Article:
Wednesday, January 21, 2015

A Solution To The CWP-Nazi-KKK Historical Marker Problem

As usual, in this morning's News & Record editorial, Twenty-five words, the News & Record editorial staff pointed a lot of fingers and made a lot of noise but never got down to the brass tacks of the problem: On one side were people promoting a sign with very inflamed language:

“Greensboro Massacre — Ku Klux Klansmen and American Nazi Party members, on Nov. 3, 1979, shot and killed five Communist Workers Party members one-tenth mile north.”

Even the N&R editorial staff described it as terse-- a cowardly synonym for inflammatory.

On the other side are people who are afraid to see the story told. People who while claiming revisionist history don't want the history even to be recorded. Sad, so very sad.

Even members of the Truth and Reconciliation Commission have objected to the use of the word massacre. From Wikipedia:

A massacre is a specific incident which involves the deliberate slaughter of unarmed people, although a tight definition has never emerged

Remember, members of the CWP shot back. There were not entirely unarmed. Outgunned, unprepared for what they had gotten themselves into but not unarmed.

And nothing the CWP did excuses the Nazis and KKK members of their own crimes. They came there to kill and should have been punished as such. Had it not been for the involvement of police, FBI and Mayor Jim Melvin they would have been.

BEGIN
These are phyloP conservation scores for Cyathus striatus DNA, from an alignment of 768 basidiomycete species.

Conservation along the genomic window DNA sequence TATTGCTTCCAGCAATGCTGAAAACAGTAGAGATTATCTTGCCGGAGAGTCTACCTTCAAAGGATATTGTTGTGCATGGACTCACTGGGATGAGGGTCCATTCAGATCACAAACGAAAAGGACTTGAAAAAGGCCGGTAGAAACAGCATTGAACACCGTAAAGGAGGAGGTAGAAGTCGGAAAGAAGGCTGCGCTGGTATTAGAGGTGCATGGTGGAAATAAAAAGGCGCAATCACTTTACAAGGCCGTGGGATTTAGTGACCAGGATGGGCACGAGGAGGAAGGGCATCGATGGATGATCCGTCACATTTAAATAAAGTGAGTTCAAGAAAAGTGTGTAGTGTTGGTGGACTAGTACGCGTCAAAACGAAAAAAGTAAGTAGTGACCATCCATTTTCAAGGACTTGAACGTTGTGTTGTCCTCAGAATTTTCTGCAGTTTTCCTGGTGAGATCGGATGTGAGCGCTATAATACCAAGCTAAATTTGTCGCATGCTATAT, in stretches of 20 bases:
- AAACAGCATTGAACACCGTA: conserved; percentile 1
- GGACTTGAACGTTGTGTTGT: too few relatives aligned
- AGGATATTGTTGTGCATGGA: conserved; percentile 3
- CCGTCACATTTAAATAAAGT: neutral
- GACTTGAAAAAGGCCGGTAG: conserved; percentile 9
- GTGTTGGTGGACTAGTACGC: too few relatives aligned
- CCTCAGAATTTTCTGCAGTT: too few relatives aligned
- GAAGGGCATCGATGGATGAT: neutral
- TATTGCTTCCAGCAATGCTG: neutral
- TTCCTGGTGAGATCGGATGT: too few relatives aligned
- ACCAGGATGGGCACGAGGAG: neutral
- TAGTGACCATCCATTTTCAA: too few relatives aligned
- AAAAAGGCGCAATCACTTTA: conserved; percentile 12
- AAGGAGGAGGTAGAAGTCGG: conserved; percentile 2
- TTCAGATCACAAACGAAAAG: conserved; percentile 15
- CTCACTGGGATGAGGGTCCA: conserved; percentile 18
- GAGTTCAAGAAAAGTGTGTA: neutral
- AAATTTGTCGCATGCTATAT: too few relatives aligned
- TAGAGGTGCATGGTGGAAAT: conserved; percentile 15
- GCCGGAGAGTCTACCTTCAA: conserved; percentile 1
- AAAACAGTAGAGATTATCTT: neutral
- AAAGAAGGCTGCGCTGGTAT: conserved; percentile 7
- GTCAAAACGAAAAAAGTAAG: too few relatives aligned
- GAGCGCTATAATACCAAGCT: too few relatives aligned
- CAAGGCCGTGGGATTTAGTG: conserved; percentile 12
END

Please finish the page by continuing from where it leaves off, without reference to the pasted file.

But not once does the News & Record Editorial Staff or the Greensboro City Council consider rewording the sign. Not a word is uttered about rewording the sign except in comment threads by yours truly and a few others including Christine Wilhelm who suggested:

"Death to the Klan March CWP & KKK-Nazis Shootout occurred near here November 3, 1979 at the former Morningside Homes Federal Housing Community."

Her sign tells the truth just as historical markers are meant to do. It might not be perfect but it's the first alternative I've seen. It was a tragic event, a dark day in our city's history and one we should never forget lest we be doomed to repeat it. A historical marker should be placed there, just not the proposed historical marker. If not Ms Wilhelm's wording then another but the original wording is unacceptable. And we deserve a City Council bold enough to say so.